The nub of the problem is that when you rework exemplars by great Dutch masters, the logic of the venture presupposes constant comparison between original and variation, and the curator, Haydon Proud's presentation, in which Starcke's paintings are juxtaposed with full-colour reproductions of the originals, insists upon such an approach. Unfortunately comparison reveals Starcke's feet of clay. His paintings rely on make believe. When he removes the allegorical female figure from his version of Vermeer's The Art of Painting, and replaces her with a San tribeswoman suckling a babe, he is painting what Vermeer might have painted. In other words he is creating a conjectural Vermeer, and for such counterfeit to convince, Starcke must credibly imitate the master's style.
The Dutch masters could reproduce the exact appearance of fabrics, hair, flesh or any substance as it reacts to light, shade and reflections, and it is precisely such mimetic skills that make every inch of their paintings bristle with excitement. Virtually no contemporary artists possesses such gifts, and certainly Starcke's handling of light falls far short of his forbears. Compared with Vermeer, who admittedly set impossibly high standards, Starcke's foreshortening appears faulty: his hands and hair, unconvincing: his drapery lifeless, and his sense of tone and texture deficient.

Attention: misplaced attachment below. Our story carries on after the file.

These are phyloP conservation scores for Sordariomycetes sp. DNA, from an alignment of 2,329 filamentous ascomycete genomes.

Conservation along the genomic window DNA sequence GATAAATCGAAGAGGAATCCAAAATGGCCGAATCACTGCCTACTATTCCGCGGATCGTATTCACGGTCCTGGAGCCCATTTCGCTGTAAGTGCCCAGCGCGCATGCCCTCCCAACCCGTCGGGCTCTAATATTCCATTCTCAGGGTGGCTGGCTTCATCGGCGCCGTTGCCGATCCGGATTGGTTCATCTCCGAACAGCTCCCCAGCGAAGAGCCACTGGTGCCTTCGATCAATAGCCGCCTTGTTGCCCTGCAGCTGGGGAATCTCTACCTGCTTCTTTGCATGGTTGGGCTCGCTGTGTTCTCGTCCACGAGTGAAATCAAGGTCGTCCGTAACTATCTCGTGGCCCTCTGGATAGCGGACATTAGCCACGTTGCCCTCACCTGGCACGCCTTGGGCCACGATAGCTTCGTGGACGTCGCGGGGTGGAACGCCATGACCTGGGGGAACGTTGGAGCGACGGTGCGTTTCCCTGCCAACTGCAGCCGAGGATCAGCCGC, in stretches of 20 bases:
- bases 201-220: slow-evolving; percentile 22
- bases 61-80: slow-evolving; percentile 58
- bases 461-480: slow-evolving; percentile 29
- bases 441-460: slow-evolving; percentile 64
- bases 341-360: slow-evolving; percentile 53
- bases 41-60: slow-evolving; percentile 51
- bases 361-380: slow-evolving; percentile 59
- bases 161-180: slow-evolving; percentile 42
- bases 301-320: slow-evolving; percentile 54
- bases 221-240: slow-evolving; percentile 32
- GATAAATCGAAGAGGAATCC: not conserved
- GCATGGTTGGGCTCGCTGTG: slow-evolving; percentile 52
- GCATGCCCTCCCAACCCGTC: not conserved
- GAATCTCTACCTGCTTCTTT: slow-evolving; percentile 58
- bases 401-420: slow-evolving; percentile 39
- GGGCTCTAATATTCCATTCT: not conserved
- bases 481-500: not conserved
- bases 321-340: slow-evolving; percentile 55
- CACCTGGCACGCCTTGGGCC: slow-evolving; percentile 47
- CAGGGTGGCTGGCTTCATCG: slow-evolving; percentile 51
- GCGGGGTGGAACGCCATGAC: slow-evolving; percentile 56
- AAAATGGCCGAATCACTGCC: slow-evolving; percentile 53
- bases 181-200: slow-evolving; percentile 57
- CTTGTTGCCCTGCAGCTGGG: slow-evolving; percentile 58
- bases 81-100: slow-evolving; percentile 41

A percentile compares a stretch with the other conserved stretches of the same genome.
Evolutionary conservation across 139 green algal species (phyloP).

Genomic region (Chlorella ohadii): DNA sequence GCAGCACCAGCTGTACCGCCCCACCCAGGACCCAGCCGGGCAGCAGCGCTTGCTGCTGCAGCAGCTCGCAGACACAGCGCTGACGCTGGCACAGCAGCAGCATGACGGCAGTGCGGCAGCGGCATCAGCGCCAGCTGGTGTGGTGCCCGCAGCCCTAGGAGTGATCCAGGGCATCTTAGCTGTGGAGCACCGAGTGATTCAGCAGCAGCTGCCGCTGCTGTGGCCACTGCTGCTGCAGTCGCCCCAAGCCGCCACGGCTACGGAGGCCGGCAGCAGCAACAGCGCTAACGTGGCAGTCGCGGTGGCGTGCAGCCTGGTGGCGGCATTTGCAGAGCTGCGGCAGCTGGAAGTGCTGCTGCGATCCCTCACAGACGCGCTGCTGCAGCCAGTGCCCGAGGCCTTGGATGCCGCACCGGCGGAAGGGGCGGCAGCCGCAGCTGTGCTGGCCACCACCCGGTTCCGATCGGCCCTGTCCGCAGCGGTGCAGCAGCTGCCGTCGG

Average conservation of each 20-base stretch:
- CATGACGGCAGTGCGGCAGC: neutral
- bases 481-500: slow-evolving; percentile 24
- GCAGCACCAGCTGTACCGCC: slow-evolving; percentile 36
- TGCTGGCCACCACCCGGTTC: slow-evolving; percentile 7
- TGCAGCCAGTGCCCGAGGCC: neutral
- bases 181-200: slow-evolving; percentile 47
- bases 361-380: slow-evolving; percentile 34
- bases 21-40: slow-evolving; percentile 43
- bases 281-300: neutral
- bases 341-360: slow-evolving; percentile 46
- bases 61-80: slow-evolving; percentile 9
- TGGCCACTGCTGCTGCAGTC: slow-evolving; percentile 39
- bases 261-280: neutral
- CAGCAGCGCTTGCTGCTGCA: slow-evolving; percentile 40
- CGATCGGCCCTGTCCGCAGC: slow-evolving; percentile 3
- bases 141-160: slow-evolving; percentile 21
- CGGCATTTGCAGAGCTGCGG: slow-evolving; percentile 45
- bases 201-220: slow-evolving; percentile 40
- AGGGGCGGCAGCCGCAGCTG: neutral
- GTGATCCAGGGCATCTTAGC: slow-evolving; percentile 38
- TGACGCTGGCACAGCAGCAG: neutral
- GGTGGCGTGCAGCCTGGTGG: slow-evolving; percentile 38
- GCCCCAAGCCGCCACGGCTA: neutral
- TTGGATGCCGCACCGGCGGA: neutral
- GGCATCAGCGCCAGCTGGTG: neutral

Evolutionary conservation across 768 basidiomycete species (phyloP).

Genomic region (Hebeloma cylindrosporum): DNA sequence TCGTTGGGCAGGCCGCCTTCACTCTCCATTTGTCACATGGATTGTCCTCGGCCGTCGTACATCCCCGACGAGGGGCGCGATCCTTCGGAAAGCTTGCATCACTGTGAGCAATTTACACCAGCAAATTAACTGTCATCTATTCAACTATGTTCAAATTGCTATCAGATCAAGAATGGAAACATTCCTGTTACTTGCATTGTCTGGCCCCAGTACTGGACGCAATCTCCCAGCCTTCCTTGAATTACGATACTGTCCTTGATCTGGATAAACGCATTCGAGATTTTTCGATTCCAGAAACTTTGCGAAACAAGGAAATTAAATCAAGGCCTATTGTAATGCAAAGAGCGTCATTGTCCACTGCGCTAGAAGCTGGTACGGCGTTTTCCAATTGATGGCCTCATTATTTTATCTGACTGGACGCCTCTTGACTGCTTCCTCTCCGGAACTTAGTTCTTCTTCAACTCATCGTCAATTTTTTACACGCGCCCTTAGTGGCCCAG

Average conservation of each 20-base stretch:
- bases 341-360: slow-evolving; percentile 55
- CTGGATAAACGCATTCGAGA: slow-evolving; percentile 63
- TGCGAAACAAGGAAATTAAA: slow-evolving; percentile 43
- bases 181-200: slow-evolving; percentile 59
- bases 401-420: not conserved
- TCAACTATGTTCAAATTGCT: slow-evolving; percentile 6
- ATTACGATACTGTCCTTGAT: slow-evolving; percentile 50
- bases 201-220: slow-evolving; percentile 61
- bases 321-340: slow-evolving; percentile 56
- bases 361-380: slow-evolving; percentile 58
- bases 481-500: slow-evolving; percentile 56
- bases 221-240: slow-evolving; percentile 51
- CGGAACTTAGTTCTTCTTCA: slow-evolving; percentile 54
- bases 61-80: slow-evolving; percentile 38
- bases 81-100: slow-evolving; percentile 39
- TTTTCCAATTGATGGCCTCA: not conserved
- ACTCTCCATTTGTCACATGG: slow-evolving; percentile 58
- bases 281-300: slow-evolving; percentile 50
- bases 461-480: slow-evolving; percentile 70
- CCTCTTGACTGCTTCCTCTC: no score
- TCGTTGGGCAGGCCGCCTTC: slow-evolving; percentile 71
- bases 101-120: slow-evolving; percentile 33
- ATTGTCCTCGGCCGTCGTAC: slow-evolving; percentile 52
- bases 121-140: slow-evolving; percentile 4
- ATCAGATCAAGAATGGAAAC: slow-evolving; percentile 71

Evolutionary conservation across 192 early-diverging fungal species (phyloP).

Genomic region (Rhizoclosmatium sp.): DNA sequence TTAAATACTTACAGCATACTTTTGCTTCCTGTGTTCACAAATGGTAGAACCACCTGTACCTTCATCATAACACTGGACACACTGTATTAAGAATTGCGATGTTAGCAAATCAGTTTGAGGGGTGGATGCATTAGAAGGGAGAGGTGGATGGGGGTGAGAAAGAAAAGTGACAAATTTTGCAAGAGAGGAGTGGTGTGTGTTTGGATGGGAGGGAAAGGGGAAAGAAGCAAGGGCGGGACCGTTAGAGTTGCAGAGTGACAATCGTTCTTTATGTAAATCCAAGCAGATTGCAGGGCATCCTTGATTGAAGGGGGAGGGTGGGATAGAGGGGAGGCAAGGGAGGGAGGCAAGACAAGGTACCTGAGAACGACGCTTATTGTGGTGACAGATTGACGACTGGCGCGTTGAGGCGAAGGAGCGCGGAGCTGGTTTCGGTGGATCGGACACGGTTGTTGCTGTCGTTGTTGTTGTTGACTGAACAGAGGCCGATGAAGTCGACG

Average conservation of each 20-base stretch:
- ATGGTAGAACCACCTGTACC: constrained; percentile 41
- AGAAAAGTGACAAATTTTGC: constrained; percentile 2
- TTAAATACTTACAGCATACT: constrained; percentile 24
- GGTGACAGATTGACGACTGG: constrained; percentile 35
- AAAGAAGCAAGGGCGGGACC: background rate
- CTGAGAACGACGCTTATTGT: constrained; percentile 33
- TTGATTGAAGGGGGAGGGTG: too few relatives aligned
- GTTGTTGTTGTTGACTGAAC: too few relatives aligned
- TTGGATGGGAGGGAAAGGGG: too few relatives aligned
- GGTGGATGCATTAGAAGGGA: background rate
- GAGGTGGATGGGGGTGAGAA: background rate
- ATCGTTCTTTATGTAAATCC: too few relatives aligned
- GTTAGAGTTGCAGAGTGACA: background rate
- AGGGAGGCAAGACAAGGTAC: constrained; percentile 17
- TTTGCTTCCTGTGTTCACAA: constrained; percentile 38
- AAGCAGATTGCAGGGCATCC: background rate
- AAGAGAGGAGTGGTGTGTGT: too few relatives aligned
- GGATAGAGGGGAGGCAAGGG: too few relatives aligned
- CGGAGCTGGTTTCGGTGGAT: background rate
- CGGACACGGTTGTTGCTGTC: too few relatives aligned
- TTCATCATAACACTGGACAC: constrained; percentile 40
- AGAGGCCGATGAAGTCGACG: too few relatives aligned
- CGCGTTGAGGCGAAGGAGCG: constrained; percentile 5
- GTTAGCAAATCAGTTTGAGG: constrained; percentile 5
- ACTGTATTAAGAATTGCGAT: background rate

All his compositions abound in dead areas, like the interior of the man's hat to the bottom left of Dreams and Nightmares of M. de la Q. #2 where the artist takes a shortcut, and paints in a broad manner unthinkable in the 17th century Dutch paintings he seeks to replicate.
Whether the major Dutch artists were painting interiors, bouquets or portraits, they provided a fuller account of their subject matter than any previous artists, and there was a heroic aspect to their visual conquests. Starcke's variations never provide such a sense of discovery. Using the prism provided by 17th century art, Starcke provides a critical view of the activities of the Dutch East India Company and the affluent burgher class it represented.